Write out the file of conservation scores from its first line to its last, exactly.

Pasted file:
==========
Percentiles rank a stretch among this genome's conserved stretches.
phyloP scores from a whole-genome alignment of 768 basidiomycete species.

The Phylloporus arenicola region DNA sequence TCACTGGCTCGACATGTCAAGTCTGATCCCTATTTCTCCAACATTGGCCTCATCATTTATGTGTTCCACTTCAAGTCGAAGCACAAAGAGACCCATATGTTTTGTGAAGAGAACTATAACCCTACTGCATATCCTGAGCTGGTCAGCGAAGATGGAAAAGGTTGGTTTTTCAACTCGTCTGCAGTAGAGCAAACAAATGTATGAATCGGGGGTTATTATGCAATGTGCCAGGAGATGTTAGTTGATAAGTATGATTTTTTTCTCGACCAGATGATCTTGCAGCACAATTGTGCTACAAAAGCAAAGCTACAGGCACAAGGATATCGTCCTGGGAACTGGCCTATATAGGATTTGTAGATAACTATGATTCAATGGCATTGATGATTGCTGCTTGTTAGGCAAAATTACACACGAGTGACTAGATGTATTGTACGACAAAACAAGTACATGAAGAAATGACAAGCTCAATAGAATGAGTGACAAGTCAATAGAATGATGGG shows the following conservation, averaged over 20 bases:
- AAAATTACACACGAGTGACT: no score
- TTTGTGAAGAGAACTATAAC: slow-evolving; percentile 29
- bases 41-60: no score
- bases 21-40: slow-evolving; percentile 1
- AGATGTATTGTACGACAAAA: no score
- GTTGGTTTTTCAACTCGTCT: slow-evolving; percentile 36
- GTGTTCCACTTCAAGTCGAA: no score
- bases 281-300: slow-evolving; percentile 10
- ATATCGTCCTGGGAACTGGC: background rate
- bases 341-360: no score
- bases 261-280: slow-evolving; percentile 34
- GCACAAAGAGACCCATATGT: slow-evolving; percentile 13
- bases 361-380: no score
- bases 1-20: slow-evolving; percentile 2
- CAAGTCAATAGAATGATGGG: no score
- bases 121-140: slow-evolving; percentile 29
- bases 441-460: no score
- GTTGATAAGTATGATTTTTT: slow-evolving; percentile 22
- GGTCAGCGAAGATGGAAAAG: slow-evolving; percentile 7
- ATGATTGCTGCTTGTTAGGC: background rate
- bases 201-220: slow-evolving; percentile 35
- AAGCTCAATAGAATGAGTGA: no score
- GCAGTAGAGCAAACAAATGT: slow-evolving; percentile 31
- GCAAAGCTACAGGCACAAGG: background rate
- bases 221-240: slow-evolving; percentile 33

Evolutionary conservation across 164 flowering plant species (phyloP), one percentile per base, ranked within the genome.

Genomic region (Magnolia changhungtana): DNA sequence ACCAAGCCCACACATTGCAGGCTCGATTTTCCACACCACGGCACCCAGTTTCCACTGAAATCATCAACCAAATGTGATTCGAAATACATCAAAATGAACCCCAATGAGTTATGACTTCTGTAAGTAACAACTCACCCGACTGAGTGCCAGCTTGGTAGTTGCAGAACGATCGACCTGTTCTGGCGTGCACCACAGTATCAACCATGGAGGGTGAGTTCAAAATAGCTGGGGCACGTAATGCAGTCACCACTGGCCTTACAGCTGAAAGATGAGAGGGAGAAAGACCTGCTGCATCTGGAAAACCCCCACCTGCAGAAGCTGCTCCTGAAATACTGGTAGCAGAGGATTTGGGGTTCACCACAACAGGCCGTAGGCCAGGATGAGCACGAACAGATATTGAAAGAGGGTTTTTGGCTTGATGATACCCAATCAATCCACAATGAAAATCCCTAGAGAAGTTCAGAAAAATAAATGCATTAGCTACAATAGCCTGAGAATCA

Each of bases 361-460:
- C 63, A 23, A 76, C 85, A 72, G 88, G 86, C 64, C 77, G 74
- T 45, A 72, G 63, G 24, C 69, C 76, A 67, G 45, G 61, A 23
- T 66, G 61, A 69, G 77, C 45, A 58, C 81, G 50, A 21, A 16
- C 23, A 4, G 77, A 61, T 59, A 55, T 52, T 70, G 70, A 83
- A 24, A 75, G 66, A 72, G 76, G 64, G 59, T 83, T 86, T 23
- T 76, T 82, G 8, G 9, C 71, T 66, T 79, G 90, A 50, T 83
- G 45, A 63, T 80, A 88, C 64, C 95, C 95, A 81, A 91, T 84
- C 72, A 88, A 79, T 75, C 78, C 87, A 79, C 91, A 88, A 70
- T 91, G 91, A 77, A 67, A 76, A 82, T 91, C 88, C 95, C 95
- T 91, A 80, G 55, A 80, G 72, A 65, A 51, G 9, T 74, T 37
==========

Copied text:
Percentiles rank a stretch among this genome's conserved stretches.
phyloP scores from a whole-genome alignment of 768 basidiomycete species.

The Phylloporus arenicola region DNA sequence TCACTGGCTCGACATGTCAAGTCTGATCCCTATTTCTCCAACATTGGCCTCATCATTTATGTGTTCCACTTCAAGTCGAAGCACAAAGAGACCCATATGTTTTGTGAAGAGAACTATAACCCTACTGCATATCCTGAGCTGGTCAGCGAAGATGGAAAAGGTTGGTTTTTCAACTCGTCTGCAGTAGAGCAAACAAATGTATGAATCGGGGGTTATTATGCAATGTGCCAGGAGATGTTAGTTGATAAGTATGATTTTTTTCTCGACCAGATGATCTTGCAGCACAATTGTGCTACAAAAGCAAAGCTACAGGCACAAGGATATCGTCCTGGGAACTGGCCTATATAGGATTTGTAGATAACTATGATTCAATGGCATTGATGATTGCTGCTTGTTAGGCAAAATTACACACGAGTGACTAGATGTATTGTACGACAAAACAAGTACATGAAGAAATGACAAGCTCAATAGAATGAGTGACAAGTCAATAGAATGATGGG shows the following conservation, averaged over 20 bases:
- AAAATTACACACGAGTGACT: no score
- TTTGTGAAGAGAACTATAAC: slow-evolving; percentile 29
- bases 41-60: no score
- bases 21-40: slow-evolving; percentile 1
- AGATGTATTGTACGACAAAA: no score
- GTTGGTTTTTCAACTCGTCT: slow-evolving; percentile 36
- GTGTTCCACTTCAAGTCGAA: no score
- bases 281-300: slow-evolving; percentile 10
- ATATCGTCCTGGGAACTGGC: background rate
- bases 341-360: no score
- bases 261-280: slow-evolving; percentile 34
- GCACAAAGAGACCCATATGT: slow-evolving; percentile 13
- bases 361-380: no score
- bases 1-20: slow-evolving; percentile 2
- CAAGTCAATAGAATGATGGG: no score
- bases 121-140: slow-evolving; percentile 29
- bases 441-460: no score
- GTTGATAAGTATGATTTTTT: slow-evolving; percentile 22
- GGTCAGCGAAGATGGAAAAG: slow-evolving; percentile 7
- ATGATTGCTGCTTGTTAGGC: background rate
- bases 201-220: slow-evolving; percentile 35
- AAGCTCAATAGAATGAGTGA: no score
- GCAGTAGAGCAAACAAATGT: slow-evolving; percentile 31
- GCAAAGCTACAGGCACAAGG: background rate
- bases 221-240: slow-evolving; percentile 33

Evolutionary conservation across 164 flowering plant species (phyloP), one percentile per base, ranked within the genome.

Genomic region (Magnolia changhungtana): DNA sequence ACCAAGCCCACACATTGCAGGCTCGATTTTCCACACCACGGCACCCAGTTTCCACTGAAATCATCAACCAAATGTGATTCGAAATACATCAAAATGAACCCCAATGAGTTATGACTTCTGTAAGTAACAACTCACCCGACTGAGTGCCAGCTTGGTAGTTGCAGAACGATCGACCTGTTCTGGCGTGCACCACAGTATCAACCATGGAGGGTGAGTTCAAAATAGCTGGGGCACGTAATGCAGTCACCACTGGCCTTACAGCTGAAAGATGAGAGGGAGAAAGACCTGCTGCATCTGGAAAACCCCCACCTGCAGAAGCTGCTCCTGAAATACTGGTAGCAGAGGATTTGGGGTTCACCACAACAGGCCGTAGGCCAGGATGAGCACGAACAGATATTGAAAGAGGGTTTTTGGCTTGATGATACCCAATCAATCCACAATGAAAATCCCTAGAGAAGTTCAGAAAAATAAATGCATTAGCTACAATAGCCTGAGAATCA

Each of bases 361-460:
- C 63, A 23, A 76, C 85, A 72, G 88, G 86, C 64, C 77, G 74
- T 45, A 72, G 63, G 24, C 69, C 76, A 67, G 45, G 61, A 23
- T 66, G 61, A 69, G 77, C 45, A 58, C 81, G 50, A 21, A 16
- C 23, A 4, G 77, A 61, T 59, A 55, T 52, T 70, G 70, A 83
- A 24, A 75, G 66, A 72, G 76, G 64, G 59, T 83, T 86, T 23
- T 76, T 82, G 8, G 9, C 71, T 66, T 79, G 90, A 50, T 83
- G 45, A 63, T 80, A 88, C 64, C 95, C 95, A 81, A 91, T 84
- C 72, A 88, A 79, T 75, C 78, C 87, A 79, C 91, A 88, A 70
- T 91, G 91, A 77, A 67, A 76, A 82, T 91, C 88, C 95, C 95
- T 91, A 80, G 55, A 80, G 72, A 65, A 51, G 9, T 74, T 37